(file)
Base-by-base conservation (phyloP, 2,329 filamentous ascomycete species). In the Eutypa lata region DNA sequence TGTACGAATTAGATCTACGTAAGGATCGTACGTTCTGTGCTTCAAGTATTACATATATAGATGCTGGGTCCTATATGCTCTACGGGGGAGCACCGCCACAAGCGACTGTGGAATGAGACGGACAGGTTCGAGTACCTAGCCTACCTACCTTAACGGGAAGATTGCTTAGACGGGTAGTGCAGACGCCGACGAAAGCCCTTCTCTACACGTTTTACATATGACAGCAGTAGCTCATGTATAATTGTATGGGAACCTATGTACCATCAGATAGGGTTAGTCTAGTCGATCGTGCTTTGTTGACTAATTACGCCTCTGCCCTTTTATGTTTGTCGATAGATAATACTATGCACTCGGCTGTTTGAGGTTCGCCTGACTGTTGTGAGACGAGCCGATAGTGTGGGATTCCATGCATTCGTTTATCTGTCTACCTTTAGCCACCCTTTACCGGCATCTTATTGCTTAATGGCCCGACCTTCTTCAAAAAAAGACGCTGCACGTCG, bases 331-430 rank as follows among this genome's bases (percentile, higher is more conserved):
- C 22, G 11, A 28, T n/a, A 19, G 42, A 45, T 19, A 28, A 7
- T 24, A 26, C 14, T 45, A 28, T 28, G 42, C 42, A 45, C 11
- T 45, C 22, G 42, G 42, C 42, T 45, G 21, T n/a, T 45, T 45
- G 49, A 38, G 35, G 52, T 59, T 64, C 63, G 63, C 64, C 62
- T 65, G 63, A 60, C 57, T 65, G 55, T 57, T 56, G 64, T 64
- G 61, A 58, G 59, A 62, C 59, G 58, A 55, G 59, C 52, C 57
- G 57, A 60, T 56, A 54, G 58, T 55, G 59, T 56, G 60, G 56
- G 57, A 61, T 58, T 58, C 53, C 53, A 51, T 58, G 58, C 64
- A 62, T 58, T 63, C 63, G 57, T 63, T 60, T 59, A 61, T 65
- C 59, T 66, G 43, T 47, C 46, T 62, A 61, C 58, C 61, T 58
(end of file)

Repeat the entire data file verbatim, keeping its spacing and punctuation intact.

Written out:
Base-by-base conservation (phyloP, 2,329 filamentous ascomycete species). In the Eutypa lata region DNA sequence TGTACGAATTAGATCTACGTAAGGATCGTACGTTCTGTGCTTCAAGTATTACATATATAGATGCTGGGTCCTATATGCTCTACGGGGGAGCACCGCCACAAGCGACTGTGGAATGAGACGGACAGGTTCGAGTACCTAGCCTACCTACCTTAACGGGAAGATTGCTTAGACGGGTAGTGCAGACGCCGACGAAAGCCCTTCTCTACACGTTTTACATATGACAGCAGTAGCTCATGTATAATTGTATGGGAACCTATGTACCATCAGATAGGGTTAGTCTAGTCGATCGTGCTTTGTTGACTAATTACGCCTCTGCCCTTTTATGTTTGTCGATAGATAATACTATGCACTCGGCTGTTTGAGGTTCGCCTGACTGTTGTGAGACGAGCCGATAGTGTGGGATTCCATGCATTCGTTTATCTGTCTACCTTTAGCCACCCTTTACCGGCATCTTATTGCTTAATGGCCCGACCTTCTTCAAAAAAAGACGCTGCACGTCG, bases 331-430 rank as follows among this genome's bases (percentile, higher is more conserved):
- C 22, G 11, A 28, T n/a, A 19, G 42, A 45, T 19, A 28, A 7
- T 24, A 26, C 14, T 45, A 28, T 28, G 42, C 42, A 45, C 11
- T 45, C 22, G 42, G 42, C 42, T 45, G 21, T n/a, T 45, T 45
- G 49, A 38, G 35, G 52, T 59, T 64, C 63, G 63, C 64, C 62
- T 65, G 63, A 60, C 57, T 65, G 55, T 57, T 56, G 64, T 64
- G 61, A 58, G 59, A 62, C 59, G 58, A 55, G 59, C 52, C 57
- G 57, A 60, T 56, A 54, G 58, T 55, G 59, T 56, G 60, G 56
- G 57, A 61, T 58, T 58, C 53, C 53, A 51, T 58, G 58, C 64
- A 62, T 58, T 63, C 63, G 57, T 63, T 60, T 59, A 61, T 65
- C 59, T 66, G 43, T 47, C 46, T 62, A 61, C 58, C 61, T 58